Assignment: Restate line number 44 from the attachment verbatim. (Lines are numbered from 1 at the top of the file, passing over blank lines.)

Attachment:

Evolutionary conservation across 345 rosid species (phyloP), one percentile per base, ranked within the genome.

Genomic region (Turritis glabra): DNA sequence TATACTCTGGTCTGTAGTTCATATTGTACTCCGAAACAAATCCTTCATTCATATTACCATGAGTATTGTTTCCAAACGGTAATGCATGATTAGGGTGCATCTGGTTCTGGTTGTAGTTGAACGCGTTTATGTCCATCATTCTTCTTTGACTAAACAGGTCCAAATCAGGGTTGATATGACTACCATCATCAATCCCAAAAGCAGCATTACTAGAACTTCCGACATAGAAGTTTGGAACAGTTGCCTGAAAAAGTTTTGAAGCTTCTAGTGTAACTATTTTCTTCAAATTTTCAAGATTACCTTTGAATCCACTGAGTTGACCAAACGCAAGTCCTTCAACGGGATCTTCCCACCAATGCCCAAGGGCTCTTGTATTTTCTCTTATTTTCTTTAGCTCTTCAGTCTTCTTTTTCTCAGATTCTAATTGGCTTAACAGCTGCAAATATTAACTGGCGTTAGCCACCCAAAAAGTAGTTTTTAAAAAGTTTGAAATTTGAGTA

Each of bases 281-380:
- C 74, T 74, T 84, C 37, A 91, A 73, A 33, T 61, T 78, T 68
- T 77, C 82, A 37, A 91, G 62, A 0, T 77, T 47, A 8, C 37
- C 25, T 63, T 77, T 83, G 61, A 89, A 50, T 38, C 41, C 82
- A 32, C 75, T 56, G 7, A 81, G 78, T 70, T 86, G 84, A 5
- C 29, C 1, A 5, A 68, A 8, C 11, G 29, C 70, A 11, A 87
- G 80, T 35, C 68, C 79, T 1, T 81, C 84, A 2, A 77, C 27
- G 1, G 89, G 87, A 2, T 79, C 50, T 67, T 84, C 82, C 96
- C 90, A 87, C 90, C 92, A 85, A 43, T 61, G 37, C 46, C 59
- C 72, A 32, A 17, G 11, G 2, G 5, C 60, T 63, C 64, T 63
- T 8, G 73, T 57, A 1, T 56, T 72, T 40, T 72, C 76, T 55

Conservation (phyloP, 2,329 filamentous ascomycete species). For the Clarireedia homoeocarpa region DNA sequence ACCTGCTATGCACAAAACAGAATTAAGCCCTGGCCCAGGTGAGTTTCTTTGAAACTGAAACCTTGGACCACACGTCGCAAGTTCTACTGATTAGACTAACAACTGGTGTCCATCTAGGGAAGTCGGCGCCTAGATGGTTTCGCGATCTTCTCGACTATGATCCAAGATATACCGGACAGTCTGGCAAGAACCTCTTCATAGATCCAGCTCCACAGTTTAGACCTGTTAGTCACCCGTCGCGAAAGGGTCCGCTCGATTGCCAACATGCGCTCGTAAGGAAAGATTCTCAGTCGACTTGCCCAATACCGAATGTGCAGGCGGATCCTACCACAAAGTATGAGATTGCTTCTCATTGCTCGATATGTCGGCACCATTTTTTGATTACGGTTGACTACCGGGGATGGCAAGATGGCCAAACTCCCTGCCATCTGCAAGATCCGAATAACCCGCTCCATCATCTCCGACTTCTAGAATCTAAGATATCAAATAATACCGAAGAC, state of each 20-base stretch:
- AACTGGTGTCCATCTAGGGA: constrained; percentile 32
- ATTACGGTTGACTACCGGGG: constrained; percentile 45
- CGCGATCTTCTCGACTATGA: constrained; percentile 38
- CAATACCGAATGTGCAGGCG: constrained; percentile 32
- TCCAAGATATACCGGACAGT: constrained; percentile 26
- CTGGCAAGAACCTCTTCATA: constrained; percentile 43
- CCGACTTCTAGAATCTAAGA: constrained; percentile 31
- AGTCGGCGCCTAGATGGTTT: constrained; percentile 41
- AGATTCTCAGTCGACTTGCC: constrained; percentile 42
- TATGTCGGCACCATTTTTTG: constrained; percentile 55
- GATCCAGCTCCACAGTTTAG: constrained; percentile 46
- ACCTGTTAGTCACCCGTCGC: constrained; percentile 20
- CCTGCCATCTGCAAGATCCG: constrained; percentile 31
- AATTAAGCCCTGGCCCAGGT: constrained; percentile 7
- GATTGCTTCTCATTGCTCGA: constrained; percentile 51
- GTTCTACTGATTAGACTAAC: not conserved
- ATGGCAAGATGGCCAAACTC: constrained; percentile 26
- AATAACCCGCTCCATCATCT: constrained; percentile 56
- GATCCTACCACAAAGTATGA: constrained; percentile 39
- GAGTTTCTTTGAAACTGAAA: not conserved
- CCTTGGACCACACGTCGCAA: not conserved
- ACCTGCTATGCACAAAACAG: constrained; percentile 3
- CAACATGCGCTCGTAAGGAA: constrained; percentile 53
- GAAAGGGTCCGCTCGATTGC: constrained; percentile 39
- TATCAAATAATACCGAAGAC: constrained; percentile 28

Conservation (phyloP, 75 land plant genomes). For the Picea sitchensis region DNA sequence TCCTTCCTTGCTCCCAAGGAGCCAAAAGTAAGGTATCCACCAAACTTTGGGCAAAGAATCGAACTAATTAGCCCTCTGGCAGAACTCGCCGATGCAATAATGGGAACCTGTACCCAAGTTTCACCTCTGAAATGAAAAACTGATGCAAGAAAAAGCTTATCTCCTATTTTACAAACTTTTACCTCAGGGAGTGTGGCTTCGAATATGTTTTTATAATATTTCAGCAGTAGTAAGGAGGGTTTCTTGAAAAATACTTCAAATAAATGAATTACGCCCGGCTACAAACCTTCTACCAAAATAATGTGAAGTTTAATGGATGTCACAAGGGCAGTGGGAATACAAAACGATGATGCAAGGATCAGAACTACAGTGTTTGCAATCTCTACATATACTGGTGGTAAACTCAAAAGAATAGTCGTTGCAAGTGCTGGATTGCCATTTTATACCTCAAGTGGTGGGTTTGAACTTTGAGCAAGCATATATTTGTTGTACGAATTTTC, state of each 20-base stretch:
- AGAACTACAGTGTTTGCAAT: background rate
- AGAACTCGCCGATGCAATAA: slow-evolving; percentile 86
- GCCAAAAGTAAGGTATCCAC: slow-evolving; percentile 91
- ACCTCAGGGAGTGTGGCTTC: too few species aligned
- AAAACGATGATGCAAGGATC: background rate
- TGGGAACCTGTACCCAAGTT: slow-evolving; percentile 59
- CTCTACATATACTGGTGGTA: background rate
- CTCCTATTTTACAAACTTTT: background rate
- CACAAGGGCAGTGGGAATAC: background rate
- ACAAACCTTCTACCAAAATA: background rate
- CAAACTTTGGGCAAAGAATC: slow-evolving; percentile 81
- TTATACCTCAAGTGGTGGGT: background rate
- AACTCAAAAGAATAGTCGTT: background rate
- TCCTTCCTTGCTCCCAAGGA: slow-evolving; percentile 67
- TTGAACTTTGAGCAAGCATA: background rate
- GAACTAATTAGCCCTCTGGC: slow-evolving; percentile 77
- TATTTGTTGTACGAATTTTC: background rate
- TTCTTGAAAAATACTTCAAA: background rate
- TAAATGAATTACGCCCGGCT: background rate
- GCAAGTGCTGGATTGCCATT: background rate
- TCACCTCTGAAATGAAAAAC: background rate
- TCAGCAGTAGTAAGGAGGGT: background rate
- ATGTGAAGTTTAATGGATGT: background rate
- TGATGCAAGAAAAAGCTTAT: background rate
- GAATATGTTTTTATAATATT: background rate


- ACCTCAGGGAGTGTGGCTTC: too few species aligned